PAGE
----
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Henry Wadsworth Longfellow, ed. Poems of Places: An Anthology in 31 Volumes.
Spain, Portugal, Belgium, and Holland: Vols. XIV–XV. 1876–79.

Belgium: Waterloo

The Field of Waterloo

By Sir Walter Scott (1771–1832)

FAIR Brussels, thou art far behind,

Though, lingering on the morning wind,

We yet may hear the hour

Pealed over orchard and canal,

With voice prolonged, and measured fall,

From proud Saint Michael’s tower.

Thy wood, dark Soignies, holds us now,

Where the tall beeches’ glossy bough

For many a league around,

With birch and darksome oak between,

Spreads deep and far a pathless screen

Of tangled forest-ground.

Stems planted close by stems defy

The adventurous foot,—the curious eye

For access seeks in vain!

And the brown tapestry of leaves,

Strewed on the blighted ground, receives

Nor sun, nor air, nor rain.

No opening glade dawns on our way,

No streamlet, glancing to the ray,

Our woodland path has crossed;

And the straight causeway which we tread

Prolongs a line of dull arcade,

Unvarying through the unvaried shade,

Until in distance lost.

A brighter, livelier scene succeeds;

In groups the scattering wood recedes,

Hedgerows, and huts, and sunny meads,

And cornfields glance between;

The peasant, at his labor blithe,

Plies the hooked staff and shortened scythe;

But when these ears were green,

Placed close within destruction’s scope,

Full little was that rustic’s hope

Their ripening to have seen!

And lo! a hamlet and its fane:

Let not the gazer with disdain

Their architecture view;

For yonder rude ungraceful shrine

And disproportioned spire are thine,

Immortal Waterloo!


Ay, look again,—that line so black

And trampled marks the bivouac,

Yon deep-graved ruts, the artillery’s track,

So often lost and won;

And close beside, the hardened mud

Still shows where, fetlock-deep in blood,

The fierce dragoon, through battle’s flood,

Dashed the hot war-horse on.

These spots of excavation tell

The ravage of the bursting shell,—

And feel’st thou not the tainted steam,

That reeks against the sultry beam,

From yonder trenched mound?

The pestilential fumes declare

That Carnage has replenished there

Her garner-house profound.


Pale Brussels! then what thoughts were thine,

When ceaseless from the distant line

Continued thunders came!

Each burgher held his breath to hear

These forerunners of havoc near,

Of rapine and of flame.

What ghastly sights were thine to meet,

When rolling through thy stately street,

The wounded show their mangled plight

In token of the unfinished fight,

And from each anguish-laden wain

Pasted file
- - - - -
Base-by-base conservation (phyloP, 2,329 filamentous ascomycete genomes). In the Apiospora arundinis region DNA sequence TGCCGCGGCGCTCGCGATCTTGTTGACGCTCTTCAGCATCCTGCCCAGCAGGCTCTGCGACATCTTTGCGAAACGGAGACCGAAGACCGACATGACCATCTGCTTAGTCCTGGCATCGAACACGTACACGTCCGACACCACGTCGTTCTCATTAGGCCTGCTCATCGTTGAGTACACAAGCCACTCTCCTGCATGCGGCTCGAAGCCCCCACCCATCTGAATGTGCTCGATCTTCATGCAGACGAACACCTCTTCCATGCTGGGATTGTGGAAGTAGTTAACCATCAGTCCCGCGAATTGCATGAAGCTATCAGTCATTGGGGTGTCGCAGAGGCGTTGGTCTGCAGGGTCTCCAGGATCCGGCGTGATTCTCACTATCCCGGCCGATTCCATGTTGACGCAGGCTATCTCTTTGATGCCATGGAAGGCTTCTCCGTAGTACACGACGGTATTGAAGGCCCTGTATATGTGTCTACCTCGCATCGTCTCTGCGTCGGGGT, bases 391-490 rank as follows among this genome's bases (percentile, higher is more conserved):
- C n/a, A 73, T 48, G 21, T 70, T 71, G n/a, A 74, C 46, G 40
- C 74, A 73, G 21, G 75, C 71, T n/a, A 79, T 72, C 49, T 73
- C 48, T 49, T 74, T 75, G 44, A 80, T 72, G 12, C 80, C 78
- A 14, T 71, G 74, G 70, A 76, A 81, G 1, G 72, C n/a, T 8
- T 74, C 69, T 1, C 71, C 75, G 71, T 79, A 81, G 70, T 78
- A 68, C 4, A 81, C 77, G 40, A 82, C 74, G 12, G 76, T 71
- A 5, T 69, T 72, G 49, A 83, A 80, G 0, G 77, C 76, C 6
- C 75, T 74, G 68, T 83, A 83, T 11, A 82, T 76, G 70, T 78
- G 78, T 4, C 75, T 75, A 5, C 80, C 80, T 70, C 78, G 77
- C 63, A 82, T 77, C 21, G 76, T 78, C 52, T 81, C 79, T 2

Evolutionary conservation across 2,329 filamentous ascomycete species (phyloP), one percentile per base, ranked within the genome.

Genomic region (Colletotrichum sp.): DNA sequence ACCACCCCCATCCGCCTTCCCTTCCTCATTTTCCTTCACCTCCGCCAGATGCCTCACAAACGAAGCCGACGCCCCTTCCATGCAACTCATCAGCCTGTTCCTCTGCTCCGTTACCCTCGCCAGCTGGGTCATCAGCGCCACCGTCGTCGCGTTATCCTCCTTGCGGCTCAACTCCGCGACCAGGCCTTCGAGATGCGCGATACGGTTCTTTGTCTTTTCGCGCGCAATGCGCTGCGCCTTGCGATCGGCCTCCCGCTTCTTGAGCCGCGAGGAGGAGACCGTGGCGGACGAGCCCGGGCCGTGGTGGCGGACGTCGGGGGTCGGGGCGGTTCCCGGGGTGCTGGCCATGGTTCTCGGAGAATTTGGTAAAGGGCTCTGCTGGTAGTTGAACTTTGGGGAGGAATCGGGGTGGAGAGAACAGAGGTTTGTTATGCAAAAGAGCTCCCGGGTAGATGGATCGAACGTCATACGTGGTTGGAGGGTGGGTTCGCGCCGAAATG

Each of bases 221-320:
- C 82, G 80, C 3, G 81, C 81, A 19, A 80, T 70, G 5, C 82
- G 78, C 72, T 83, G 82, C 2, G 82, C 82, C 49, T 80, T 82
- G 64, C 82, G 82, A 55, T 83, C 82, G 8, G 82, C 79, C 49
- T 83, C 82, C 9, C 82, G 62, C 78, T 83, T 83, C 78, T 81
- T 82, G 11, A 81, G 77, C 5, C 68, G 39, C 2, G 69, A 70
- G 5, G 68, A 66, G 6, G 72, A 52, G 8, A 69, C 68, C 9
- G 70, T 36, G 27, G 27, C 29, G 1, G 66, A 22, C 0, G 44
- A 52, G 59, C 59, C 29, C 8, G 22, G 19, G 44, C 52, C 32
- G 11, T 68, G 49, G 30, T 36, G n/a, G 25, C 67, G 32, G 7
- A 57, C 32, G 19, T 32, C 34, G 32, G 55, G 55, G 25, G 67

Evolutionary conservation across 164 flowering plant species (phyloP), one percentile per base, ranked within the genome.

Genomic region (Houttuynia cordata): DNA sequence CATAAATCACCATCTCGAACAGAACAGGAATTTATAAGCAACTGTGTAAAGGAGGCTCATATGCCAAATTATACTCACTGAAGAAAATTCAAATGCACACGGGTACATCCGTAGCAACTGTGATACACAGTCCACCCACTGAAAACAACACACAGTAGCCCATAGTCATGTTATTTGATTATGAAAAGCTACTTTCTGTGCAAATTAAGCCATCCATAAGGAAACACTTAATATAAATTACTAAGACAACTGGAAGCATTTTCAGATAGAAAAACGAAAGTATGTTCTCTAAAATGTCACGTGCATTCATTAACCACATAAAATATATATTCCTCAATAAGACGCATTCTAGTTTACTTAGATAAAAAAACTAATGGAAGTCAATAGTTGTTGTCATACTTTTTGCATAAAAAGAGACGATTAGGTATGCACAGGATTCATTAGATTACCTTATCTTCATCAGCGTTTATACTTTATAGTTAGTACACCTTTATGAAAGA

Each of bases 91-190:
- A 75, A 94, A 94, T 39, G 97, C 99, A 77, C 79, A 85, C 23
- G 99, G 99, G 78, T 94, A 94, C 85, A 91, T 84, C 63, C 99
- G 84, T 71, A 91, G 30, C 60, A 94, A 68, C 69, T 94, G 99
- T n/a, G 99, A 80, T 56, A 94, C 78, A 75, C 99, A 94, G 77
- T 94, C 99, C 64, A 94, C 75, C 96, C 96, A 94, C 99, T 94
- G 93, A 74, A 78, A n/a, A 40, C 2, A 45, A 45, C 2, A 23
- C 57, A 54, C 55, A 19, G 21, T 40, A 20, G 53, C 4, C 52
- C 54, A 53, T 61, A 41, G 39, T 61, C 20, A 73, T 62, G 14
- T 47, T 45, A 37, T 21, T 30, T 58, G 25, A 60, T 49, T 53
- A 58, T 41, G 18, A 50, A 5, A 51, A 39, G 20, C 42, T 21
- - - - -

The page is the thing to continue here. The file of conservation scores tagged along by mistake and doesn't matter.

The blood-drops laid thy dust like rain!

How often in the distant drum

Heard’st thou the fell invader come,

While Ruin, shouting to his band,

Shook high her torch and gory brand!—

Cheer thee, fair city! from yon stand,

Impatient, still his outstretched hand

Points to his prey in vain,

While maddening in his eager mood,

And all unwont to be withstood

He fires the fight again.


On came the whirlwind,—like the last

But fiercest sweep of tempest blast,—

On came the whirlwind,—steel gleams broke

Like lightning through the rolling smoke.

The war was waked anew;

Three hundred cannon-mouths roared loud,

And from their throats, with flash and cloud,

Their showers of iron threw.

Beneath their fire, in full career,

Rushed on the ponderous cuirassier,

The lancer couched his ruthless spear,

And hurrying as to havoc near,

The cohorts’ eagles flew.

In one dark torrent, broad and strong,

The advancing onset rolled along,

Forth harbingered by fierce acclaim,

That from the shroud of smoke and flame

Pealed wildly the imperial name.


Farewell, sad field! whose blighted face

Wears desolation’s withering trace;

Long shall my memory retain

Thy shattered huts and trampled grain,

With every mark of martial wrong,

That scathe thy towers, fair Hougoumont!

Yet though thy garden’s green arcade

The marksman’s fatal post was made,

Though on thy shattered beeches fell

The blended rage of shot and shell,

Though from thy blackened portals torn,

Their fall thy blighted fruit-trees mourn,

Has not such havoc bought a name

Immortal in the rolls of fame?

Yes,—Agincourt may be forgot,

And Cressy be an unknown spot,

And Blenheim’s name be new;

But still in story and in song,

For many an age remembered long,

Shall live the towers of Hougoumont,

And field of Waterloo.